Norman Eisen is the executive chair of the States United Democracy Center. He served as former President Barack Obama's ethics czar and ambassador to the Czech Republic, and was special impeachment counsel to the House Judiciary Committee in 2019-2020. He is a senior fellow at the Brookings Institution. Dennis Aftergut is a former federal prosecutor and co-chair of the Coalition to Preserve, Protect & Defend. The views in this commentary belong to the author. View more opinion at CNN.
The House select committee investigating the January 6 riot appears to be moving swiftly to hold former President Donald Trump's cronies to account. First up is former White House chief strategist Steve Bannon, who could face charges of criminal contempt for refusing to comply with the committee's subpoena.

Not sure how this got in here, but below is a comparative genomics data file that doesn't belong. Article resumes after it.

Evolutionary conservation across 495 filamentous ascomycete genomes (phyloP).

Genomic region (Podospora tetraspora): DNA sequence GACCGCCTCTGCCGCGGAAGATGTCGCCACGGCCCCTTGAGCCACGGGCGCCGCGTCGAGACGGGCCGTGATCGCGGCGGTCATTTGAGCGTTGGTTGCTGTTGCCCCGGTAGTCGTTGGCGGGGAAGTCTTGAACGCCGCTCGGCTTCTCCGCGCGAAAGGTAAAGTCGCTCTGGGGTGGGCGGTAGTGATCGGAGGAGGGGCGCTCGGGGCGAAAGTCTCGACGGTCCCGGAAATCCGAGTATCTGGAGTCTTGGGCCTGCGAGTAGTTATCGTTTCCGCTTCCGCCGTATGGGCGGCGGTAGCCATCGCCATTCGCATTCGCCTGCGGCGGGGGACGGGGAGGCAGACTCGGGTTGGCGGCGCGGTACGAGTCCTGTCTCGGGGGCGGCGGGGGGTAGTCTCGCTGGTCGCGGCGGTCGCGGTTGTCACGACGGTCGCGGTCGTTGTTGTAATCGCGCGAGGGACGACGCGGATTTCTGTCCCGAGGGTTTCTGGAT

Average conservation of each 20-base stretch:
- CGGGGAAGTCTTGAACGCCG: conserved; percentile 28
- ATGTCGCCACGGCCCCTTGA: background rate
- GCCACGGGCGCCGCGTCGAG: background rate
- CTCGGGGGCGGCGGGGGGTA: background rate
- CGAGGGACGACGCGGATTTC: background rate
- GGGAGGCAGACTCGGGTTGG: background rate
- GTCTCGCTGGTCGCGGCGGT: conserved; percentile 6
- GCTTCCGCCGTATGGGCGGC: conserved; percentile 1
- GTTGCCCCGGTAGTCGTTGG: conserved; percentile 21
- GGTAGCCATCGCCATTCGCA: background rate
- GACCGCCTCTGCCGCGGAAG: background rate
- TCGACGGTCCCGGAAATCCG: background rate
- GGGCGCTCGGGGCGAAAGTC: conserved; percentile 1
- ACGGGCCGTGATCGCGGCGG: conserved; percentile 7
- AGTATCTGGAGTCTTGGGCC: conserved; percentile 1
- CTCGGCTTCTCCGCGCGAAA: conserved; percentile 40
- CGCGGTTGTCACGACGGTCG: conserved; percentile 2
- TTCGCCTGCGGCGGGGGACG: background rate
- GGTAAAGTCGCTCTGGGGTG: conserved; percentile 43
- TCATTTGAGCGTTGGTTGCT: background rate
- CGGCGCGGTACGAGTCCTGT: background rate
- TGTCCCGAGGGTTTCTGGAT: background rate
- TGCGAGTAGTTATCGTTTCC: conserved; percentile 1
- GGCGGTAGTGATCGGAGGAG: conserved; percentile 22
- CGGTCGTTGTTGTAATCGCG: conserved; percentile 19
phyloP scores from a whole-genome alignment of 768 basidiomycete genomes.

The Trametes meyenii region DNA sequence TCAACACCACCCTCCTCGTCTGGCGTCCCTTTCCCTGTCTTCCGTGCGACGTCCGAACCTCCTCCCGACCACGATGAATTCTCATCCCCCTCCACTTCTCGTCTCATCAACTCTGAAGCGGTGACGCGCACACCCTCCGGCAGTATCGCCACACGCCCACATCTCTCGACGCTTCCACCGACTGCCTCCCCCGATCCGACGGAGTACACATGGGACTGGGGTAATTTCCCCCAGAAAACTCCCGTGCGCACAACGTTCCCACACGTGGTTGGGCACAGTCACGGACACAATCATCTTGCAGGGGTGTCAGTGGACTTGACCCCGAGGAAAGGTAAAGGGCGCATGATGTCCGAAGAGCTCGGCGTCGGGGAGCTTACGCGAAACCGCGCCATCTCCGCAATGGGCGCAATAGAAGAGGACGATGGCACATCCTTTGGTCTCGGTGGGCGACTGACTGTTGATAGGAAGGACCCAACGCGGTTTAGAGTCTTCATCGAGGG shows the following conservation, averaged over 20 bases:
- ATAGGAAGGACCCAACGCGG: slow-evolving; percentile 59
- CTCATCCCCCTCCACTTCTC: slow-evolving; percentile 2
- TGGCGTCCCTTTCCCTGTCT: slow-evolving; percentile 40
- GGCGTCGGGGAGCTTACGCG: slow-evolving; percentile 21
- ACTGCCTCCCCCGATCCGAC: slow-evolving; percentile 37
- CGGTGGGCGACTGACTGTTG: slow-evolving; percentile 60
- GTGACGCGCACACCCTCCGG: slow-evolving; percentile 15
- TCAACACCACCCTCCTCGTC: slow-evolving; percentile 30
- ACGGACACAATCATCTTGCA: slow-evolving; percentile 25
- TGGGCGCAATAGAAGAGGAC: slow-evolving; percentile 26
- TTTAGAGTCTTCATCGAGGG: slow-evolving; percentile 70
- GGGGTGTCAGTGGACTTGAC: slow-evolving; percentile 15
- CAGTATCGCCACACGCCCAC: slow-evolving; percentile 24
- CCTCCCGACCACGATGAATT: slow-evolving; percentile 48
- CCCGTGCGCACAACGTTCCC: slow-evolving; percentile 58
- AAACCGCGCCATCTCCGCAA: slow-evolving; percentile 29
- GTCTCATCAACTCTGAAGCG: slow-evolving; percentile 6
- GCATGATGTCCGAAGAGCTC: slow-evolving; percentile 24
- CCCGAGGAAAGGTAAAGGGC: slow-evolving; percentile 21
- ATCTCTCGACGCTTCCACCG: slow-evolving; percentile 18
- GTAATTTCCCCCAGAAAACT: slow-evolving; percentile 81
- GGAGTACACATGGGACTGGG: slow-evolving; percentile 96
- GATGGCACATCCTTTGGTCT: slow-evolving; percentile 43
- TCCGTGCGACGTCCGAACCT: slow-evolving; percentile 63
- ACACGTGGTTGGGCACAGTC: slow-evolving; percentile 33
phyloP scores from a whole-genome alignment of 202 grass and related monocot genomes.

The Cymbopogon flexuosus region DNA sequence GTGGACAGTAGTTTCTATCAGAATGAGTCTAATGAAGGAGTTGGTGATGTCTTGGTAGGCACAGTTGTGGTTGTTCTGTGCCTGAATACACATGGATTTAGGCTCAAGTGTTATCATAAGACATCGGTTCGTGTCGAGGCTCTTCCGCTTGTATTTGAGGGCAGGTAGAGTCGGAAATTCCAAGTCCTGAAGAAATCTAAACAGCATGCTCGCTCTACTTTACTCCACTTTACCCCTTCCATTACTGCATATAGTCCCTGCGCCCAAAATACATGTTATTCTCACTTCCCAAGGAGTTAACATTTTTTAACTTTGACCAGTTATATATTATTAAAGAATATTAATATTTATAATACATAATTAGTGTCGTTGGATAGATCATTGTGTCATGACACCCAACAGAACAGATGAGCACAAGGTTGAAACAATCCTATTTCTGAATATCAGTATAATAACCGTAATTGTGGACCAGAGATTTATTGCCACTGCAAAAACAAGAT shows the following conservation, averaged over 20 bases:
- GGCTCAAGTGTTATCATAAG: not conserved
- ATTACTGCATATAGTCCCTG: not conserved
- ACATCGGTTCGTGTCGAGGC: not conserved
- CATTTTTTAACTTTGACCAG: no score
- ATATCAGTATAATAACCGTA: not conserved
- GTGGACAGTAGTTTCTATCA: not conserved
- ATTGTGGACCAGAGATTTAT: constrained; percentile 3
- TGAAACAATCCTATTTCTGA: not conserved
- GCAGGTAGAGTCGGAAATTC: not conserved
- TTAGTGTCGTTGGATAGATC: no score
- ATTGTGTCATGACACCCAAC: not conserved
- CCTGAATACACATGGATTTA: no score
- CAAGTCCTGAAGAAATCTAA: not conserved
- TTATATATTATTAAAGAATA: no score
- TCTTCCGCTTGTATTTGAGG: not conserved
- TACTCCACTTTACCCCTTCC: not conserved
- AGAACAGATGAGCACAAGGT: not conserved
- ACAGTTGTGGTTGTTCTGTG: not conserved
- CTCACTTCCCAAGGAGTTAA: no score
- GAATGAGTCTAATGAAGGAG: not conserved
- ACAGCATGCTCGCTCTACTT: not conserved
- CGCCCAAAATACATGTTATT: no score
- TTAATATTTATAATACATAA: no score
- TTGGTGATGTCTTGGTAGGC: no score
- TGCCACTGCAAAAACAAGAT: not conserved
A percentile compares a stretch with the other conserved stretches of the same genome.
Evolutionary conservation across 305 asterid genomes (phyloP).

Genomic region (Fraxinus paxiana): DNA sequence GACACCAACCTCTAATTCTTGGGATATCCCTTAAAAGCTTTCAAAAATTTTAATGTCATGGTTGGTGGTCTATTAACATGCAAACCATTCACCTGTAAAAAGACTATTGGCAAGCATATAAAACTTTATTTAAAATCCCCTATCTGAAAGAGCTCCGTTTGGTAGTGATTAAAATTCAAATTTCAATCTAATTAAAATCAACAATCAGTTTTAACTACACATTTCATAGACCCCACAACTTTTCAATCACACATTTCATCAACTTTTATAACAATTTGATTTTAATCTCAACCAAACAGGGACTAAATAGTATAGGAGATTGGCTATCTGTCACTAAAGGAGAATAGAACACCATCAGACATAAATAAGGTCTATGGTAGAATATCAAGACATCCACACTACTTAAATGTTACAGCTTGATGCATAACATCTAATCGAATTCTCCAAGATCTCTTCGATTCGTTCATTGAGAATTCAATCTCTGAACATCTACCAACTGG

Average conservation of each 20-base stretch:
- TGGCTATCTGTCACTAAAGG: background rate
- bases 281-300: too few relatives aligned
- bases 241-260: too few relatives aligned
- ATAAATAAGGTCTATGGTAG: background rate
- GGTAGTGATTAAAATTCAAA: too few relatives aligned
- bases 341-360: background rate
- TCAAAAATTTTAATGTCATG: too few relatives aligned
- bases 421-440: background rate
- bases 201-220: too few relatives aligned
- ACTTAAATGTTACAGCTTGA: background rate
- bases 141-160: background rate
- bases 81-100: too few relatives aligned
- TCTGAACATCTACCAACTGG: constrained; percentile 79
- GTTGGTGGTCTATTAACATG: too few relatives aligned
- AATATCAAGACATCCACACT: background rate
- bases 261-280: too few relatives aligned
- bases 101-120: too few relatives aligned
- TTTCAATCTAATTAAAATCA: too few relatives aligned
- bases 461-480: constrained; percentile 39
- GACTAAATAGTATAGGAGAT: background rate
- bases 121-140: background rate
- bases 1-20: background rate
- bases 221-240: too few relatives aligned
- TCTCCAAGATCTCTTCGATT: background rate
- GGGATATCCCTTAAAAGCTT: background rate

It is not enough for the committee that there is already damaging information against Bannon publicly available. There is no substitute for the compulsion of an oath or the power of cross-examination to elicit the whole truth. Such evidence could be used by others, like prosecutors in Georgia, who are relying on the committee's investigation as they determine if Trump broke laws trying to overturn the state's election results.